Thankfully O’ahu is a small island, cause we’ve been in Hawaii for only a week but we’ve managed to do sooo much.
Luckily we weren’t left too traumatised after doing Koko head hike, and actually ended up doing Diamond head, one of the most famous hikes in Hawaii, the next day.
Diamond head is an extinct volcano, which is pretty obvious when you see its sloped and circular structure. The crater is 3520 feet in diameter, with its highest vertical height reaching 726 feet.
It was pretty cool being able to walk over a spot that would have once been lava. It’s weird being at places like that and picturing it years and years ago, without any people.
Once again, Hawaii proved itself to be fair to tourists by only charging A DOLLAR for the hike (or five dollars if you want to park a car).
The hike is mostly slopes, with just a few torturous stairs towards the top, but there are plenty of beautiful lookout spots to have a break on the way up. We could see the ocean, the city and Koko head in the distance. BEAUTIFUL!
There’s no way we could come to O’ahu without doing a Pearl Harbour tour. The history parts of travelling are always some of the best bits (I’m such a history nerd these days, so regret not doing it at school).
I haven’t watched the pearl harbour film in years so I couldn’t completely remember what it was going to be about, but when we saw the short 20-minute documentary when we arrived, it was a lot more brutal than I remembered.
For those of you who don’t know, the lagoon harbour was victim to a surprise military strike by the imperial Japanese army in 1941. It was the attack that led the United States in WW2.
Long story short the Japanese military used a whopping 353 aircrafts to completely destroy 188 U.S aircrafts, as well as sinking or damaging all 8 navy battleships, 3 cruisers, 3 destroyers, one minelayer and an anti-aircraft training ship. 2,403 people were killed with a further 1,178 injured. The Japanese only lost 29 aircrafts and 5 midget submarines.
The USS Arizona ship, still sits on the shallow ocean floor of the harbour, with parts of the ship still poking out of the water. The heartbreaking thing is that there are still hundreds of corpses (of some soldiers as young as 18) still entombed in the wreckage underwater.
There is now a memorial which has been built over the top of the ship, which is unfortunately closed at the moment so we couldn’t go on. But our boat still went around the site so we could get a better look.
Once again, we bought our tickets online for only $1.50!!! If you want access to all the ships and areas then it is more expensive, but so worth it if that’s the kind of thing you’re into. It is so worth going either way just to pay respects and be reminded at just how easy us young people have it these days.
On one of our last days it was quite overcast, so we cancelled our trip to one of the beaches on the East coast and decided to go to Manoa falls instead, and I’m so glad we did!
I was pleasantly surprised to discover that the in the rainforest we were walking in up to the waterfall, we were also walking through part of the sets from the Jurassic Park films and the TV series Lost (which Me and my family were addicted to back in the day).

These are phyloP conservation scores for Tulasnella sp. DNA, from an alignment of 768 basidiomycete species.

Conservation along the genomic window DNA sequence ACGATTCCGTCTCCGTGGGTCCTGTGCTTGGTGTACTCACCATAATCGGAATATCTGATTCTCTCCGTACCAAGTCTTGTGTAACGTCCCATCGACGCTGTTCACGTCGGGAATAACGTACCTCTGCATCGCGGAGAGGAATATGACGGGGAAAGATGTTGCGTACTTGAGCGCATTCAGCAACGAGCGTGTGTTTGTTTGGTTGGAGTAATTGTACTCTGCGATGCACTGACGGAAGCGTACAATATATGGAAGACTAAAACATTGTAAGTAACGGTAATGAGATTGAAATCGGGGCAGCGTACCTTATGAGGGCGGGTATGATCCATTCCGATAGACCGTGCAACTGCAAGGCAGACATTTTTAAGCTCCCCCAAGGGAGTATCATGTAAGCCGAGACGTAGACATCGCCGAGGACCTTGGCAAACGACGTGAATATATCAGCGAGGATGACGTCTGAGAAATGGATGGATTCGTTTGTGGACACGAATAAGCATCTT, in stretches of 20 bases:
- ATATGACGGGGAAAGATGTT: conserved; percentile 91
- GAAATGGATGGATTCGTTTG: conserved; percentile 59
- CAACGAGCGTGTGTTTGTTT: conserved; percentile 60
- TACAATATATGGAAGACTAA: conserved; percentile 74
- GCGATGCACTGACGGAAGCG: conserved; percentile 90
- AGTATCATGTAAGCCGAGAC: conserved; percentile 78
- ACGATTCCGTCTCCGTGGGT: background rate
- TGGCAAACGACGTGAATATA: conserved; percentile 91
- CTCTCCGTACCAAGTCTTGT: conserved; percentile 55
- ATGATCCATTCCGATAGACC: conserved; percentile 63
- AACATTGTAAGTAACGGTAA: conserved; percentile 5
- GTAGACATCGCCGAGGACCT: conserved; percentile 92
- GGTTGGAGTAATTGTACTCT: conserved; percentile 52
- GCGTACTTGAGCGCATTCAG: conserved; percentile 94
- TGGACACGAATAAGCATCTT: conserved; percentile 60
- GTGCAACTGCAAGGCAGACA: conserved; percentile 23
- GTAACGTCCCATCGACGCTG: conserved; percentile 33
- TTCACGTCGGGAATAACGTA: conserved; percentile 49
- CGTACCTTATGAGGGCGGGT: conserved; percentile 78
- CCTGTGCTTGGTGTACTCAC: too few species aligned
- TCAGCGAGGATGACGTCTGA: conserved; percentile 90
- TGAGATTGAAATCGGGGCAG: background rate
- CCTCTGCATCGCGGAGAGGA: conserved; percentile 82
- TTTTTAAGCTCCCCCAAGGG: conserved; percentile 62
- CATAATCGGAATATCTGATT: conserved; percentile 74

GUESS WHO DIDN’T LEARN HER LESSON AND WORE FLIP FLOPS AGAIN! I thought it was going to be a leisurely walk, which is was, but it was really muddy and my feet kept slipping in my flops so I ended up having to slide through the jungle barefoot like Mowgli (not ideal considering it was stoney and slippery, but at least my skin is nice and soft now).
Walking through the forest was amazing enough in itself. Unlike most forests I have been to, the part at the top where the trees meet the sky was so open, meaning that a lot of light could get in and really illuminate all the intricate details of the surrounding foliage.
The narrow trail was wrapped up in bamboo at some parts, then opened up to trickling mermaid streams at the next part, so every corner turned brought something new to look at.
The waterfall was STUNNING! So much higher than I expected, standing at 150feet! It’s a really gentle waterfall as well, and looks like something out of a shampoo advert.
Leaving was so weird because it was raining gently throughout the walk which was really refreshing, but as soon as we left the rainforest we were back into blue skies and sunshine! Nature can be soooo weird like that!
We’ve spent our last day today lying out on lilos on Waikiki beach, taking out goggles with us to look at all the fishes and coral below (still surreal how much sea life there is so close to the shore). I’ve finally topped my tan up more and naively hoping it’ll see me through the winter.
I’m so excited to come back to Hawaii in a few years and maybe see some of the other islands. I’m still shocked at how cheap it is here (the tours, food and booze) and at how welcoming the locals are towards the tourists. I’ve never felt so welcome anywhere else in the world!
Only downside to be aware of if you’re coming to Hawaii, is that although the buses are dirt cheap and run to every section of the island, they can take FOREVER!
Yesterday took us an hour to go 6km! The reason being is the traffic can be quite bad in the city (lots f traffic lights) but the main reason being that the buses stop at every stop every two seconds.
Would highly recommend getting a car or moped. We missed out on some of the main things we wanted to do because of the buses! Long journeys are fine, just not when it feels like you’re in a traffic jam for 3 hours.
See you tomorrow LA!